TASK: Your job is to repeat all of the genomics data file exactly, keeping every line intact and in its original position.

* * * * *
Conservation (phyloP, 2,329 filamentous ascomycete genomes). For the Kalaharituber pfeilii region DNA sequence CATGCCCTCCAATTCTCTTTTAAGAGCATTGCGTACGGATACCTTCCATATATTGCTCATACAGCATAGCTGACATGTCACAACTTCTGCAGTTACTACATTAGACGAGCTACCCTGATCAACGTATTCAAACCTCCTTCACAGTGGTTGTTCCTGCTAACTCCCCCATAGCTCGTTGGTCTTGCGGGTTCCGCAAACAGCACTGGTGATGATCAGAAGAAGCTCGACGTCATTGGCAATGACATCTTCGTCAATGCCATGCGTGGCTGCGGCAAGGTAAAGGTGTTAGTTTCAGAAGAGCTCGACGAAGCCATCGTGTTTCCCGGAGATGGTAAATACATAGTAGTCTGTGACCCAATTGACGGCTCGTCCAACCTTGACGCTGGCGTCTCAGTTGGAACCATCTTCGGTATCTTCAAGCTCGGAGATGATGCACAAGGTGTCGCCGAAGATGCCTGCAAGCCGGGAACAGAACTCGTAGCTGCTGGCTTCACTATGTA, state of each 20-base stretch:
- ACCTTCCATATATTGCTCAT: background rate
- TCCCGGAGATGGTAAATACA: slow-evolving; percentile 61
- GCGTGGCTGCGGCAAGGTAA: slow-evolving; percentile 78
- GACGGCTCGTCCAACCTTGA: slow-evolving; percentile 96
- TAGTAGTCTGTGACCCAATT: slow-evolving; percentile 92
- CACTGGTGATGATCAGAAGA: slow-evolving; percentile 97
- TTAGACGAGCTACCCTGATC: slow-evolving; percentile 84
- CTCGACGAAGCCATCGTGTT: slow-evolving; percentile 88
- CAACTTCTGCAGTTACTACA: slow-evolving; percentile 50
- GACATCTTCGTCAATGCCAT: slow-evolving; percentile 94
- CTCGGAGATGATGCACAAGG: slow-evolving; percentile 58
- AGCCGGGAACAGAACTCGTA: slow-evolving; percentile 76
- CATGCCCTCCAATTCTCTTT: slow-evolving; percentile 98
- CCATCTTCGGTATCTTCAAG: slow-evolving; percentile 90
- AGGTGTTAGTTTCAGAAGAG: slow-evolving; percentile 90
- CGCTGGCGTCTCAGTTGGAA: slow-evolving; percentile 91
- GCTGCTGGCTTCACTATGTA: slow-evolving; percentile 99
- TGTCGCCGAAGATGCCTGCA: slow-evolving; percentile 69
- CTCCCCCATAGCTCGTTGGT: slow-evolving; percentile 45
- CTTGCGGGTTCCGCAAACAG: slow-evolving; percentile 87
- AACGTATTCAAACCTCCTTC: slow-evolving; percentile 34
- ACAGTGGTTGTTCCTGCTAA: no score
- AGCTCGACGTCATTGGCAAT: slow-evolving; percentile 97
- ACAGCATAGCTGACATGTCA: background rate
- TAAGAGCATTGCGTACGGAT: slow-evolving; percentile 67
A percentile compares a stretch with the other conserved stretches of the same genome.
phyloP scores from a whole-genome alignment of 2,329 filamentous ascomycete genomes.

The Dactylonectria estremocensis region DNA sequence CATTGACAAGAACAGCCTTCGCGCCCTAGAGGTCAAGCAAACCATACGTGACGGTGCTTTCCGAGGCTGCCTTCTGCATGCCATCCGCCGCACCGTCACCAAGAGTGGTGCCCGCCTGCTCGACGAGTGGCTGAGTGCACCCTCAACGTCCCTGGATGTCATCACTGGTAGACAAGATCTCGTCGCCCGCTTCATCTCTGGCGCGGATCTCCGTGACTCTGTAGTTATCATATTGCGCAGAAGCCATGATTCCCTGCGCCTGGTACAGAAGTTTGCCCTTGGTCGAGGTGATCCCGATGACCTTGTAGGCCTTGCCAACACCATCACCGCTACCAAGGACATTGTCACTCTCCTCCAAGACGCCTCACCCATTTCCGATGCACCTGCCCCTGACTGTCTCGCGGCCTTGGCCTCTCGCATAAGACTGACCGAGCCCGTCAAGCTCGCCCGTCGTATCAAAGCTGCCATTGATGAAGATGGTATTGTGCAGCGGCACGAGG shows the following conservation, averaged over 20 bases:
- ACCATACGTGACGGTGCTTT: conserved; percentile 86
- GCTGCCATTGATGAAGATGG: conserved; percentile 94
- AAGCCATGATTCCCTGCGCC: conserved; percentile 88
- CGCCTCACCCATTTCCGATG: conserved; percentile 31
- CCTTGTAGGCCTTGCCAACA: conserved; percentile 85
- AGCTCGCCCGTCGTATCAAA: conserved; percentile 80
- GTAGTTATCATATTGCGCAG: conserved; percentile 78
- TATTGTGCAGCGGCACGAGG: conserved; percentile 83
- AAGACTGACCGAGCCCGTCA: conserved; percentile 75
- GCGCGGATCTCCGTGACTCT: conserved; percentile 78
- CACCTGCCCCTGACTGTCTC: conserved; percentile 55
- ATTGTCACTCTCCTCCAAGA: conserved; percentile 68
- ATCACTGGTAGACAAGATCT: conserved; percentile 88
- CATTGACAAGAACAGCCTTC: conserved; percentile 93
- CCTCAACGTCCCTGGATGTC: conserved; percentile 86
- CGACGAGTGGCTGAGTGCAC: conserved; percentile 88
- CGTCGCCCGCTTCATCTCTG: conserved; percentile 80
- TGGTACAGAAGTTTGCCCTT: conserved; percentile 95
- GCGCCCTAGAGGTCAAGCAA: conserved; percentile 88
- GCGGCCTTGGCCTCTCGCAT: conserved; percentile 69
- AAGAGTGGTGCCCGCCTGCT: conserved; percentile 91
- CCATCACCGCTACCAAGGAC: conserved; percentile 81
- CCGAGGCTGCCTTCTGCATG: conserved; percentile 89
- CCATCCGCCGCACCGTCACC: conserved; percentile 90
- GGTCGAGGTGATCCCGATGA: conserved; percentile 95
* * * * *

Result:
Conservation (phyloP, 2,329 filamentous ascomycete genomes). For the Kalaharituber pfeilii region DNA sequence CATGCCCTCCAATTCTCTTTTAAGAGCATTGCGTACGGATACCTTCCATATATTGCTCATACAGCATAGCTGACATGTCACAACTTCTGCAGTTACTACATTAGACGAGCTACCCTGATCAACGTATTCAAACCTCCTTCACAGTGGTTGTTCCTGCTAACTCCCCCATAGCTCGTTGGTCTTGCGGGTTCCGCAAACAGCACTGGTGATGATCAGAAGAAGCTCGACGTCATTGGCAATGACATCTTCGTCAATGCCATGCGTGGCTGCGGCAAGGTAAAGGTGTTAGTTTCAGAAGAGCTCGACGAAGCCATCGTGTTTCCCGGAGATGGTAAATACATAGTAGTCTGTGACCCAATTGACGGCTCGTCCAACCTTGACGCTGGCGTCTCAGTTGGAACCATCTTCGGTATCTTCAAGCTCGGAGATGATGCACAAGGTGTCGCCGAAGATGCCTGCAAGCCGGGAACAGAACTCGTAGCTGCTGGCTTCACTATGTA, state of each 20-base stretch:
- ACCTTCCATATATTGCTCAT: background rate
- TCCCGGAGATGGTAAATACA: slow-evolving; percentile 61
- GCGTGGCTGCGGCAAGGTAA: slow-evolving; percentile 78
- GACGGCTCGTCCAACCTTGA: slow-evolving; percentile 96
- TAGTAGTCTGTGACCCAATT: slow-evolving; percentile 92
- CACTGGTGATGATCAGAAGA: slow-evolving; percentile 97
- TTAGACGAGCTACCCTGATC: slow-evolving; percentile 84
- CTCGACGAAGCCATCGTGTT: slow-evolving; percentile 88
- CAACTTCTGCAGTTACTACA: slow-evolving; percentile 50
- GACATCTTCGTCAATGCCAT: slow-evolving; percentile 94
- CTCGGAGATGATGCACAAGG: slow-evolving; percentile 58
- AGCCGGGAACAGAACTCGTA: slow-evolving; percentile 76
- CATGCCCTCCAATTCTCTTT: slow-evolving; percentile 98
- CCATCTTCGGTATCTTCAAG: slow-evolving; percentile 90
- AGGTGTTAGTTTCAGAAGAG: slow-evolving; percentile 90
- CGCTGGCGTCTCAGTTGGAA: slow-evolving; percentile 91
- GCTGCTGGCTTCACTATGTA: slow-evolving; percentile 99
- TGTCGCCGAAGATGCCTGCA: slow-evolving; percentile 69
- CTCCCCCATAGCTCGTTGGT: slow-evolving; percentile 45
- CTTGCGGGTTCCGCAAACAG: slow-evolving; percentile 87
- AACGTATTCAAACCTCCTTC: slow-evolving; percentile 34
- ACAGTGGTTGTTCCTGCTAA: no score
- AGCTCGACGTCATTGGCAAT: slow-evolving; percentile 97
- ACAGCATAGCTGACATGTCA: background rate
- TAAGAGCATTGCGTACGGAT: slow-evolving; percentile 67
A percentile compares a stretch with the other conserved stretches of the same genome.
phyloP scores from a whole-genome alignment of 2,329 filamentous ascomycete genomes.

The Dactylonectria estremocensis region DNA sequence CATTGACAAGAACAGCCTTCGCGCCCTAGAGGTCAAGCAAACCATACGTGACGGTGCTTTCCGAGGCTGCCTTCTGCATGCCATCCGCCGCACCGTCACCAAGAGTGGTGCCCGCCTGCTCGACGAGTGGCTGAGTGCACCCTCAACGTCCCTGGATGTCATCACTGGTAGACAAGATCTCGTCGCCCGCTTCATCTCTGGCGCGGATCTCCGTGACTCTGTAGTTATCATATTGCGCAGAAGCCATGATTCCCTGCGCCTGGTACAGAAGTTTGCCCTTGGTCGAGGTGATCCCGATGACCTTGTAGGCCTTGCCAACACCATCACCGCTACCAAGGACATTGTCACTCTCCTCCAAGACGCCTCACCCATTTCCGATGCACCTGCCCCTGACTGTCTCGCGGCCTTGGCCTCTCGCATAAGACTGACCGAGCCCGTCAAGCTCGCCCGTCGTATCAAAGCTGCCATTGATGAAGATGGTATTGTGCAGCGGCACGAGG shows the following conservation, averaged over 20 bases:
- ACCATACGTGACGGTGCTTT: conserved; percentile 86
- GCTGCCATTGATGAAGATGG: conserved; percentile 94
- AAGCCATGATTCCCTGCGCC: conserved; percentile 88
- CGCCTCACCCATTTCCGATG: conserved; percentile 31
- CCTTGTAGGCCTTGCCAACA: conserved; percentile 85
- AGCTCGCCCGTCGTATCAAA: conserved; percentile 80
- GTAGTTATCATATTGCGCAG: conserved; percentile 78
- TATTGTGCAGCGGCACGAGG: conserved; percentile 83
- AAGACTGACCGAGCCCGTCA: conserved; percentile 75
- GCGCGGATCTCCGTGACTCT: conserved; percentile 78
- CACCTGCCCCTGACTGTCTC: conserved; percentile 55
- ATTGTCACTCTCCTCCAAGA: conserved; percentile 68
- ATCACTGGTAGACAAGATCT: conserved; percentile 88
- CATTGACAAGAACAGCCTTC: conserved; percentile 93
- CCTCAACGTCCCTGGATGTC: conserved; percentile 86
- CGACGAGTGGCTGAGTGCAC: conserved; percentile 88
- CGTCGCCCGCTTCATCTCTG: conserved; percentile 80
- TGGTACAGAAGTTTGCCCTT: conserved; percentile 95
- GCGCCCTAGAGGTCAAGCAA: conserved; percentile 88
- GCGGCCTTGGCCTCTCGCAT: conserved; percentile 69
- AAGAGTGGTGCCCGCCTGCT: conserved; percentile 91
- CCATCACCGCTACCAAGGAC: conserved; percentile 81
- CCGAGGCTGCCTTCTGCATG: conserved; percentile 89
- CCATCCGCCGCACCGTCACC: conserved; percentile 90
- GGTCGAGGTGATCCCGATGA: conserved; percentile 95